Thursday, August 25, 2005

Whatever the opposite is of news reporting, that's what Time Magazine did.

Salon's War Room on the massive LA Times story on Plamegate:

We know now that Rove and Scooter Libby were involved in the outing of Plame. But how is it, the Times asks, that their roles remained secret until after George W. Bush was re-elected?

The answer, at least in part: Their roles remained secret because some members of the mainstream press helped to keep them secret. According to the Times' report, Time magazine's Matthew Cooper chose not to ask for a waiver of confidentiality from Rove until this summer -- in part because his attorney advised against it, and in part because "Time editors were concerned about becoming part of such an explosive story in an election year." As a result, the Times says, "Cooper's testimony was delayed nearly a year, well after Bush's reelection."

Translated, as John Aravosis explains at AMERICAblog today, that means that Time's editors didn't want Cooper to reveal information that could be damaging to Bush's re-elections hopes until after the election was over. "It's one thing for Time to do its job and ignore the effects of its reporting and overall work on US elections," Aravosis writes. "It's quite another for Time to make decisions based on whether they'll influence US elections."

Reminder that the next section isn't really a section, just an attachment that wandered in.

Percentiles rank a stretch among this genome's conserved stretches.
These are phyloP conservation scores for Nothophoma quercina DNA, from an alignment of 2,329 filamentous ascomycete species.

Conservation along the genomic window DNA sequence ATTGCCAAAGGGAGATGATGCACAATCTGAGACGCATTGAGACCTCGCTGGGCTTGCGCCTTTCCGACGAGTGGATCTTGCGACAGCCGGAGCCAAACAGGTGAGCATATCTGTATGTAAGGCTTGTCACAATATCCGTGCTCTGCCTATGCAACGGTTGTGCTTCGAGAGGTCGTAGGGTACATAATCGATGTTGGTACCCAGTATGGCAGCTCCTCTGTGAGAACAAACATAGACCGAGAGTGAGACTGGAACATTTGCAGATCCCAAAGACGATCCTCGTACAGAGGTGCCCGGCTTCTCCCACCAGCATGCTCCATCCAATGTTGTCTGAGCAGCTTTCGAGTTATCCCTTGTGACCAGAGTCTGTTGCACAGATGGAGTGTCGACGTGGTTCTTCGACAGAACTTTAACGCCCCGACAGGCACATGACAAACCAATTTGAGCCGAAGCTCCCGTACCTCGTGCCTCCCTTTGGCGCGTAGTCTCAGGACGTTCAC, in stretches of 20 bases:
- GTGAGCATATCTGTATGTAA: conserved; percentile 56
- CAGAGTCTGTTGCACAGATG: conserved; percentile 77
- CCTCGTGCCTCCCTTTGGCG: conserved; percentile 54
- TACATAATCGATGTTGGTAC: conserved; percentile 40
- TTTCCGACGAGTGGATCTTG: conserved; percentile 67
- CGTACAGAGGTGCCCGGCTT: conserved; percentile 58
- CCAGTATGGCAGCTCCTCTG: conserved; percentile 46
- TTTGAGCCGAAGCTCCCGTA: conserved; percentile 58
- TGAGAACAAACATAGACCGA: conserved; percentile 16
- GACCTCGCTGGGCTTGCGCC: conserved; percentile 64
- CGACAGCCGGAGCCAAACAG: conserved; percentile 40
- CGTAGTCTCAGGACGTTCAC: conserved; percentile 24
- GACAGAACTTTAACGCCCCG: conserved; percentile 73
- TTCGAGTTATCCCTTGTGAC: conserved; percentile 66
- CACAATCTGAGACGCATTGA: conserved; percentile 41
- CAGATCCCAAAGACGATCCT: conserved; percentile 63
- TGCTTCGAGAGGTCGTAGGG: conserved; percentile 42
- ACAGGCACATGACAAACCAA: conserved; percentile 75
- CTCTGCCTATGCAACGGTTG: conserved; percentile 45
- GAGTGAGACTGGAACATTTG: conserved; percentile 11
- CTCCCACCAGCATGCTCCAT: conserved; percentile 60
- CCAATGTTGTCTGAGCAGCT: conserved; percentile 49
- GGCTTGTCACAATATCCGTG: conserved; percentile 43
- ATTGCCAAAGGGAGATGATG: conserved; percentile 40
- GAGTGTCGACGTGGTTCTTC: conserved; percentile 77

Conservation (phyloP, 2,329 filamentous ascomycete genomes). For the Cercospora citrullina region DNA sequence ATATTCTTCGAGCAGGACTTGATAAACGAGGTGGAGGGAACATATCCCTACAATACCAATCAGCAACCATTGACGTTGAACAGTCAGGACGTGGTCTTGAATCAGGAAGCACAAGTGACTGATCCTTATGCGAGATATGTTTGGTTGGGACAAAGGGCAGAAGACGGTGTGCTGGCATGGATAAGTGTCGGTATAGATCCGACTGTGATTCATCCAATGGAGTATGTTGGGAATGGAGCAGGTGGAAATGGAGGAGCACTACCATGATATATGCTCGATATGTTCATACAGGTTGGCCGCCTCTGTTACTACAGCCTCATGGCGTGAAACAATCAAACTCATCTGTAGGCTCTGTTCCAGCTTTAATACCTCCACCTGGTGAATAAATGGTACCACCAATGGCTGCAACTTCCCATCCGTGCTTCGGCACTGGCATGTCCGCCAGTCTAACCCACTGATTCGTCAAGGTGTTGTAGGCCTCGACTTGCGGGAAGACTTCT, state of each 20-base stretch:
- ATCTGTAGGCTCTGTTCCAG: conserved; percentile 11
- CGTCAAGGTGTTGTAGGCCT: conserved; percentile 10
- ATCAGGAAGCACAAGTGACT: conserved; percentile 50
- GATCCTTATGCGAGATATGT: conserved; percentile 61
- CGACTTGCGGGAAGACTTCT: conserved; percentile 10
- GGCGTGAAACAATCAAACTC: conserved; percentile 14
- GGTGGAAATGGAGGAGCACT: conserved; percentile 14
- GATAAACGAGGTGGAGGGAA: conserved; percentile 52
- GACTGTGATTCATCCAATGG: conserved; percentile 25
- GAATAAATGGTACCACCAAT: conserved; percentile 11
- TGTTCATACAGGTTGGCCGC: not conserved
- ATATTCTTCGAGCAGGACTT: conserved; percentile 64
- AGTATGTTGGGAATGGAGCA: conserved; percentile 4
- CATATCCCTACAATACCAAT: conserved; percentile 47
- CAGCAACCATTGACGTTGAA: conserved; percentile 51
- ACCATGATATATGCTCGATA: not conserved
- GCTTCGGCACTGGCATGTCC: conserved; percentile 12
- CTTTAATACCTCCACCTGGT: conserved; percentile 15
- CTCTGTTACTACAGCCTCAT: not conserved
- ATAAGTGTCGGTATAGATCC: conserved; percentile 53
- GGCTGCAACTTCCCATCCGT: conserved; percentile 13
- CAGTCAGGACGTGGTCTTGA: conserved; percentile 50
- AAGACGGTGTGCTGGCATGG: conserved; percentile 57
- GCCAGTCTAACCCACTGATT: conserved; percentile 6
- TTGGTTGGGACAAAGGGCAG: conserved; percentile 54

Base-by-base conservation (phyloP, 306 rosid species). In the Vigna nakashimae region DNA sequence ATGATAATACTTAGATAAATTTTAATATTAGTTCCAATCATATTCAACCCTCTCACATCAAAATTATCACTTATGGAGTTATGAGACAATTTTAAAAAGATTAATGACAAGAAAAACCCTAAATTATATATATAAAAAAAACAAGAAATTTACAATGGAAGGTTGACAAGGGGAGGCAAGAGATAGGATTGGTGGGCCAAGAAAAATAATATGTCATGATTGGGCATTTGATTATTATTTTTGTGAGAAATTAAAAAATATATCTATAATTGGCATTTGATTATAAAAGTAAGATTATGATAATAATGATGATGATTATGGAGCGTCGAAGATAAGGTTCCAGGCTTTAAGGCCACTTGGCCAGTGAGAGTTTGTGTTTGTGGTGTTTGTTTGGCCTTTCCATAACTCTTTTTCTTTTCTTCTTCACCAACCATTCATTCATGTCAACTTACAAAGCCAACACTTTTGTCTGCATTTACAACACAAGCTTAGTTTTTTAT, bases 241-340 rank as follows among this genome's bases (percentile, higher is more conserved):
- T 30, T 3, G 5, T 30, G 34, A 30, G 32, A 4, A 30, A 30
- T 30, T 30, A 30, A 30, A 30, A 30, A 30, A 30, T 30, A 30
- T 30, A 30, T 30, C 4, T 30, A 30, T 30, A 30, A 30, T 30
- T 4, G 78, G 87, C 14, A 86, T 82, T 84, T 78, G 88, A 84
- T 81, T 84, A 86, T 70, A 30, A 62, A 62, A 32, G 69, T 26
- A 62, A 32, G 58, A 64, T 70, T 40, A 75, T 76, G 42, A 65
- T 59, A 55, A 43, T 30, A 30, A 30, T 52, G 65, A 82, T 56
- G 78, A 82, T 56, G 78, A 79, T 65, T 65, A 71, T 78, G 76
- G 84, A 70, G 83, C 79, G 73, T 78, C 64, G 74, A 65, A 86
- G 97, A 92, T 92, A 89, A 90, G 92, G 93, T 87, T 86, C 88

In a way, it may be even worse than that. By not seeking a waiver from Rove -- by not reporting what its reporter knew to be true -- Time allowed Americans to go the polls believing that which the magazine knew to be false. Until Time turned over Matthew Cooper's email messages to Patrick Fitzgerald this July, the White House was free to proclaim -- as it did, repeatedly and vociferously -- that Karl Rove had nothing whatsoever to do with the outing of Valerie Plame. That's the false story Americans had been told when they cast their votes for the presidency in November. Time knew better but didn't say.

It's the Bizzarro World Time Magazine, where they do the opposite of reporting, the opposite of journalism, the opposite of informing the public, the opposite of telling the truth.

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